Everybody Hurts: An Essential Guide to Emo Culture Paperback – 24 Apr 2007
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“A smart, funny and revealing book that’s pretty much a must read for kids in the scene.” (Chris Carrabba, Dashboard Confessional)
“If someone was to ask me, ‘What is emo?,’ I would hand them a copy of EVERYBODY HURTS.” (Matt Rubano, Taking Back Sunday)
“[D]estined to become a staple in any emo music lover’s book collection .” (Myspace.com)
“[T]his book is not only hilarious, but absolutely genius.” (Jason Tate, Absolutepunk.net)
“[T]he essential book for anyone who fancies themselves emo.” (Sarah "Ultragrrrl" Lewitinn, author of The iPod DJ)
About the Author
Trevor Kelley is a leading contributor for Alternative Press. His work has also appeared in Spin, NME, and Harp. His favorite emo album of the past ten years is Tell All Your Friends by Taking Back Sunday. He lives in New York.
Leslie Simon is the author of Wish You Were Here: An Essential Guide to Your Favorite Music Scenes and co-author of Everybody Hurts: An Essential Guide to Emo Culture. Her work has appeared in Kerrang!, Alternative Press, metromix.com, and MTV.com.
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Top Customer Reviews
This book often gets compared to "Nothing Feels Good: Punk Rock, Teenagers, and Emo" by Andy Greenwald. The key difference between these two "emo scene" related books are when they were published. Everybody Hurts is the newer of the two published in 2007, while Nothing Feels Good was published back in 2003. The scene has clearly evolved between this time, which is evident from reading the books.
Everybody Hurts is an entertaining read, but not as informative as Nothing Feels Good, which covers more of the emo scene's roots. It is more about the music whereas Everybody Hurts also encompasses to a greater extent the present day fashion, style, behavior, and perspectives on life that has spawned from the music scene. It more of a "how to be emo" sort of book I guess.
Obviously with this much debated scene people will pick out what they feel are innaccuracies in both books especially the newer Everybody Hurts. Even though I felt this at times the two books compliment each other well, which Amazon has recognised by offering a great bundle deal.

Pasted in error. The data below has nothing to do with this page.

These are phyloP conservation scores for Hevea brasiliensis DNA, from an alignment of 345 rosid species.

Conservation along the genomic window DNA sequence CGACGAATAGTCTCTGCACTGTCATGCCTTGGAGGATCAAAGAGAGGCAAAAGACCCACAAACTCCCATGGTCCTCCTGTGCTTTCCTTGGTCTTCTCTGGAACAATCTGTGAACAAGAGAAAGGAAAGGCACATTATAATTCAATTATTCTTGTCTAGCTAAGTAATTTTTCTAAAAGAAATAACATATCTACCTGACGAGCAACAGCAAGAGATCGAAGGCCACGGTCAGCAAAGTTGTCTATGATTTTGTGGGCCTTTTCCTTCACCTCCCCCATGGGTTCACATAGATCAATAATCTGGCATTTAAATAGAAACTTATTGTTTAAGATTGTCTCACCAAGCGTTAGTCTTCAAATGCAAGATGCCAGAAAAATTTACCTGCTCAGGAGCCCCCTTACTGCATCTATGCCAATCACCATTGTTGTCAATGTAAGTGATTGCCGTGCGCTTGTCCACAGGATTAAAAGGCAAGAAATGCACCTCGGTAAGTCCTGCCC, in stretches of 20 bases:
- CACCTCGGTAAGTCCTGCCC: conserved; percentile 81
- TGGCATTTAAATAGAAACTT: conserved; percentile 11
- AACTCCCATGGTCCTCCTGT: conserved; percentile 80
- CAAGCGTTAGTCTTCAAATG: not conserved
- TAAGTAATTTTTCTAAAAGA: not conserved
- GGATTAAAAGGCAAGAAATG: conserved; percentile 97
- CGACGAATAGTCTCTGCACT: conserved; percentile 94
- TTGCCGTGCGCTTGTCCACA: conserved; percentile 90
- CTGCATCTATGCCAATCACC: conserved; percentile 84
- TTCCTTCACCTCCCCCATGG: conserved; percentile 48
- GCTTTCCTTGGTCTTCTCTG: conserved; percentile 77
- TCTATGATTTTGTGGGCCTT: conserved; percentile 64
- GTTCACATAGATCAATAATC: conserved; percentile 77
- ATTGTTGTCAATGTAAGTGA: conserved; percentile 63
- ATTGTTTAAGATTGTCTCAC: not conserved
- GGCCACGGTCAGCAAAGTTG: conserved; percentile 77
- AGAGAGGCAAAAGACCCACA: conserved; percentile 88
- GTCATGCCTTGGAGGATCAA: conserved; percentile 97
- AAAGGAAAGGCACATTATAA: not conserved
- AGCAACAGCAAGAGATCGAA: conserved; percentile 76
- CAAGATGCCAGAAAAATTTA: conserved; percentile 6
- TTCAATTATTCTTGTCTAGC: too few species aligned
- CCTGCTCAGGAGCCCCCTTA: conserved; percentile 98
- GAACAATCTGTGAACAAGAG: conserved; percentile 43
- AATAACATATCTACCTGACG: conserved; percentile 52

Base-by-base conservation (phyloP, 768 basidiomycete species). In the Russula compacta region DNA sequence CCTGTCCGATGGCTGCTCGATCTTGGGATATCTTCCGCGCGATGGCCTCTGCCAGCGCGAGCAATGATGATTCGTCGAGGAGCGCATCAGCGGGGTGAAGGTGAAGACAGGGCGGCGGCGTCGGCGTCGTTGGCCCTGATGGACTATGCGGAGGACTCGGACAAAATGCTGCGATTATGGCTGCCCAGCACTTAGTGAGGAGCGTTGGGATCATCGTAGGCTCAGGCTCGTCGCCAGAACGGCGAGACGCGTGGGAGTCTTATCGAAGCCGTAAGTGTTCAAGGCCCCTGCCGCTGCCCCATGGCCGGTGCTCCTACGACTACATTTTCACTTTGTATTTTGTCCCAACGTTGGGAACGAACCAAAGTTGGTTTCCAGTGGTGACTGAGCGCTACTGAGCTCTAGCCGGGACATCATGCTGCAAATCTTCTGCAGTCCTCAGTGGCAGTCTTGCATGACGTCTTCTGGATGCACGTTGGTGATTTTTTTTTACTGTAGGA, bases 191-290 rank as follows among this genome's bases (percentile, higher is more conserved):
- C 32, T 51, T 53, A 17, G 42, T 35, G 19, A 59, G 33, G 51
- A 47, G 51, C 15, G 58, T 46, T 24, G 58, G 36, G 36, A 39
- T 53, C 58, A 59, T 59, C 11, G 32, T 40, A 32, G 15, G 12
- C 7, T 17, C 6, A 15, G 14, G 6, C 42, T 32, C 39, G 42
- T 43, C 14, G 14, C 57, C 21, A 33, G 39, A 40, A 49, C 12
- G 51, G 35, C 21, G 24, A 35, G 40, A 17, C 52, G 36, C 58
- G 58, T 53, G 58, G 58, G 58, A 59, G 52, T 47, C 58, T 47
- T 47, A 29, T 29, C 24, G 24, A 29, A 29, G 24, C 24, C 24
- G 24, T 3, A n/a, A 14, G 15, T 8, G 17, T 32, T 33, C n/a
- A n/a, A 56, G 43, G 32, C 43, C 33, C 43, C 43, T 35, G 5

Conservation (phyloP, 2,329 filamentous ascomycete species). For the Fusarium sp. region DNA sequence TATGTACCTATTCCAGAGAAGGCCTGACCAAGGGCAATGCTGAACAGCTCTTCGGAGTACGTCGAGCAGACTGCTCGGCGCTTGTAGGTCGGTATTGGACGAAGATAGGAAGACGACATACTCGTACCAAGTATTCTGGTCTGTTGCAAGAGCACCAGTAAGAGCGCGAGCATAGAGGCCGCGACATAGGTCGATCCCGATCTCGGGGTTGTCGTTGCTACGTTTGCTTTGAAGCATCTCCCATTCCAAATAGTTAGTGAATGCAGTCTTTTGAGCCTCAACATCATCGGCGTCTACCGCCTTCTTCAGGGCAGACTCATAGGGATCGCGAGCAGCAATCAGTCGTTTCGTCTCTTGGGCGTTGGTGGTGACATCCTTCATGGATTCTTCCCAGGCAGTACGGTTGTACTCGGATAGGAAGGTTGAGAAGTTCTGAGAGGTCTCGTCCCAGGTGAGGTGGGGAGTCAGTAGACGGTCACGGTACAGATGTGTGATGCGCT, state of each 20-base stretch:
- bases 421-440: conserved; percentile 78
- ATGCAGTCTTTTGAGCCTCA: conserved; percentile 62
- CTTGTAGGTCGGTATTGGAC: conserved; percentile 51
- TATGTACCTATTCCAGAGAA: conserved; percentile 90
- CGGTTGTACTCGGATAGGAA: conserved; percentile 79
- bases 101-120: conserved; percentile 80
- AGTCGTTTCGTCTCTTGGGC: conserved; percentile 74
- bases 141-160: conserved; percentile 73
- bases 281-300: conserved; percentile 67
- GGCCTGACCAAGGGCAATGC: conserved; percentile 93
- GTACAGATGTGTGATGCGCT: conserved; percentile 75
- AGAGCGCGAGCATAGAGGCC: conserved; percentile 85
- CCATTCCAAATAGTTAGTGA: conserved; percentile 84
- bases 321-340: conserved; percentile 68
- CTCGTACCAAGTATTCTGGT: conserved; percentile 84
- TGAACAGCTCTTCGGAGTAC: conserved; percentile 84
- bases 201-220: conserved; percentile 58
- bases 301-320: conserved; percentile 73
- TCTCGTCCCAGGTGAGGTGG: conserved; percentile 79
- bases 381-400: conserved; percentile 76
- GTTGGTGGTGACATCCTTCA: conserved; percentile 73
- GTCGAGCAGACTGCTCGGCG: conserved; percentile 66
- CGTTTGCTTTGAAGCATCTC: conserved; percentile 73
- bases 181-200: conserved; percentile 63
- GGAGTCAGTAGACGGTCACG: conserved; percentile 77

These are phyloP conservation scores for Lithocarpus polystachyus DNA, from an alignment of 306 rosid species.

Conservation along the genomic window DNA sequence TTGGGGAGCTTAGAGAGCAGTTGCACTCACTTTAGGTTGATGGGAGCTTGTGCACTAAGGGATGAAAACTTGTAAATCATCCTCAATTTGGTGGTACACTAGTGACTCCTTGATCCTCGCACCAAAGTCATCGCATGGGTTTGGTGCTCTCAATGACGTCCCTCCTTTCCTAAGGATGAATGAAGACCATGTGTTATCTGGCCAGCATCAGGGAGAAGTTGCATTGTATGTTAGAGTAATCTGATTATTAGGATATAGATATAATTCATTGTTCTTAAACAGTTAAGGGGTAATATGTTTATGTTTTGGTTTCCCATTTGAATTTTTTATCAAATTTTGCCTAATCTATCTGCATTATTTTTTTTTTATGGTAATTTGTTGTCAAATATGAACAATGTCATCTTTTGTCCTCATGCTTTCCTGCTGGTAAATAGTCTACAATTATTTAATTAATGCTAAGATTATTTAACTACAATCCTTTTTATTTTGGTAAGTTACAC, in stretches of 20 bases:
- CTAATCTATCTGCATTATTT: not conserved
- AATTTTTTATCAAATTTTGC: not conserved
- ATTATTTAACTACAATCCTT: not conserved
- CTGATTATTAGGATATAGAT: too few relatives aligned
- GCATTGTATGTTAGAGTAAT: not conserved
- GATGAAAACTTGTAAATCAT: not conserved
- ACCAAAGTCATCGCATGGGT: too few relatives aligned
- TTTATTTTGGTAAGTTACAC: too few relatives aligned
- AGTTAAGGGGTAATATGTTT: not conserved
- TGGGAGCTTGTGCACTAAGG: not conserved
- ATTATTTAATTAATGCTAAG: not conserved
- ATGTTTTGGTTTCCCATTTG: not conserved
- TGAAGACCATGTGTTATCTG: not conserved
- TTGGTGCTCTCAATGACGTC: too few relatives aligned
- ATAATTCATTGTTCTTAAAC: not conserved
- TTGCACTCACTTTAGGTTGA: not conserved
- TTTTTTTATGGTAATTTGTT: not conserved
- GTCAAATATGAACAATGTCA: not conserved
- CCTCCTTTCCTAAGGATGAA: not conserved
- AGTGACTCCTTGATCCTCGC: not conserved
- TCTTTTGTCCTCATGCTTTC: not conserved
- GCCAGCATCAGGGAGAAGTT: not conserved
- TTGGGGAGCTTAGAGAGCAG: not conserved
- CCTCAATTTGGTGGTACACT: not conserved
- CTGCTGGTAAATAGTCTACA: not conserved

If your interested in the scene view sites like soEMO and get a copy of these books.
Most Helpful Customer Reviews on Amazon.com (beta)
i admit, i'm a 45 year old dude. i am not allowed to be emo (though it is hilarious that my 14 year-old daughter has recently moved beyond her hip-hop and r&b only musical tastes and raided most of the emo from my itunes, causing a shudder in the generation gap of our household).
i bought this book because i wanted to understand more, and because i thought it looked like fun. and in some ways it provided both. in other ways, it was just too self-effacing and "i'm more hip than you because i make fun of the very affinity group i am part of". a few insights; too many lists of "the right record stores", "the right clothing stores" and such. worth a skim if you're interested in the subject; but not a high recommendation.
I finished this book in 3-4 hours. Totally hilarious! It had me cracking up every couple of pages, and I totally agree with the thing about wearing belts so that the buckle is on the side, rather than the front of your pants. AWESOME!!!
Never have I come across a book that describes a pop-culture scene so brutally honest, and with such sarcastic-humour, as this one does.
Now I would have to call myself "old" when relating to this scene. (I'm 26) - but that doesn't make me any less of a scenester to comment on it.
(I mean according to the "Adult Emo" quiz at the back, I still have some Fall Out Boy shows up my sleeve before I "retire"). If you're fascinated by all things "Emo" - I would have to say this would have to be the book for you. I think it also would be a great book to explain to your parents about - just so they won't freak out about your overusage of MySpace & tortured-teen-angst poetry lying around the lounge room.
If you are a parent, and trying to decide which scene your suddenly-rebellious teenager fits into - Emo or Goth. Read Volitaire's "What is Goth?" - another funny and spot on satire of the scene.
....anyway, enough of my ramblings...
To sum up: Buy it. It's good. The End.